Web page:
The true threat of terrorism
Terrorism is often sensationalised in the media and by politicians, but how big a threat is it really? Emily Burley takes a look at the statistics.
PHOTO: IS militant ‘Jihadi John’ has renewed terror fears in recent videos showing the executions of Western journalists.
How serious is the threat of terrorism to Australians? We spend billions of taxpayer dollars fighting it and sacrifice some of our most basic freedoms for it, so one can assume terrorists pose a pretty serious risk to our lives.
Since the Hilton Hotel bombing in Sydney 36 years ago, there have been 113 Australian victims of terrorism. This includes both Australians killed overseas and foreigners killed here.
Looking at Australian Bureau of Statistics data on causes of death from the last 12 years, it seems we might be better off focusing on threats much more real.
In the years 2003-2012, there were 2617 homicides in Australia. This is 23 times the number of all terrorism victims since the 1978 Hilton Hotel bombing. In the same decade, there were 8500 people killed in car collisions, and an alarming 22,800 suicide deaths.
Clearly terrorism is not the greatest threat to the lives of Australians.
Risks slightly more comparable to being killed by terrorists include tractor accidents (137 Australians between 2003-2012), electrocution (206 Australians) and falling from ladders (230 Australians). In order to find a cause of death that has claimed less lives than terrorism, we must look at even more specific occurrences; 10 people were killed by lightning in the decade 2003-2012.
My point isn’t to belittle the impact terrorism has on those affected by it, but rather to consider how some of the billions of dollars spent fighting it may be better directed.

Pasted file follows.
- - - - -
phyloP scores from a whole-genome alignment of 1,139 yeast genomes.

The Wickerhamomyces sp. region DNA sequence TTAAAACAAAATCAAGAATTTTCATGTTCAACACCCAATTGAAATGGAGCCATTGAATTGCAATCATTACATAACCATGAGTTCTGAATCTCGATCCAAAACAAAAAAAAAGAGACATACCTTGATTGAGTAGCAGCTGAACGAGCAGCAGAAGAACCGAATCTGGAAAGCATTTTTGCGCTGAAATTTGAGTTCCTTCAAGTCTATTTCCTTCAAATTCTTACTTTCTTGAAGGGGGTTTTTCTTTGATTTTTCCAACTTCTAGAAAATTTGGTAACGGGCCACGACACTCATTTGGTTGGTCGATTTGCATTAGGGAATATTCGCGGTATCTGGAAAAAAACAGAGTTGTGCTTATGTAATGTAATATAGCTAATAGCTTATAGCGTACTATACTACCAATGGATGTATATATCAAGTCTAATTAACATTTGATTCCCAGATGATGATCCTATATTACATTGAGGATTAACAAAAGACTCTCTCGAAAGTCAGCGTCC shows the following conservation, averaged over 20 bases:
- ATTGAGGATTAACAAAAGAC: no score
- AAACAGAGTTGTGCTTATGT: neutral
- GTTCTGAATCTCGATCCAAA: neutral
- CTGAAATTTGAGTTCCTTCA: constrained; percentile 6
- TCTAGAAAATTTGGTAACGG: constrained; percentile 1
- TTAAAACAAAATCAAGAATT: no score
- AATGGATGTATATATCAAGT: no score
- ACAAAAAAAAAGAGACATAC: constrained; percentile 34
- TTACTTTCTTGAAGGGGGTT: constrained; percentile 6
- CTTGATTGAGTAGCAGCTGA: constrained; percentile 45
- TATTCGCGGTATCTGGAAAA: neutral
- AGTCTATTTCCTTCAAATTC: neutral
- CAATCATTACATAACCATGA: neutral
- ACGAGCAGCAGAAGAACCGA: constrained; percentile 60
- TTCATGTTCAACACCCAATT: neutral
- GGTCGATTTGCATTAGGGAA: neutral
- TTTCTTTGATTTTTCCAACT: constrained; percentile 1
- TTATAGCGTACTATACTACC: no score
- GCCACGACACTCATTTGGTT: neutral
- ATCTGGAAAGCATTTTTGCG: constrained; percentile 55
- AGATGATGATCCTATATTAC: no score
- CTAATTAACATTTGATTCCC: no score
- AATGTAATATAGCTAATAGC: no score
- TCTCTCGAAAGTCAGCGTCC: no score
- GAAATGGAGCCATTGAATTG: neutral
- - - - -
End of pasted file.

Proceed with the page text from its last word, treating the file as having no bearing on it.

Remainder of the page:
In the years 2003-2012, 1700 indigenous Australians died from diabetes: a rate around seven times higher than non-indigenous Australians. If a small amount of money used to fund the war in Iraq was spent on programs to lower that rate, hundreds of lives could have been saved.
In the same decade, between 700 and 1000 women and children (estimated at 850) were killed by their partners or parents in domestic homicides. Surely this deserves more attention than it’s getting?
It’s only fair to assume our intelligence and law enforcement agencies have stopped terrorist attacks from happening here in Australia during this time. While we can’t be certain, ASIO says it has stopped four attacks since 2001. According to the Global Terrorism Database, the average causalities of all terrorist attacks worldwide since 2000 – including the perpetrators – is 2.27 people. Four terrorist attacks in Australia would kill, on average, 10 people.
Terrorism isn’t a threat that should be altogether dismissed; 113 Australian lives lost is significant. However, there are many causes of death that claim far more lives, and get considerably less attention from our politicians and mainstream media. Yet, the tiny, distant chance of being killed by a non-white non-Christian is enough to push a traditionally racist country over the edge.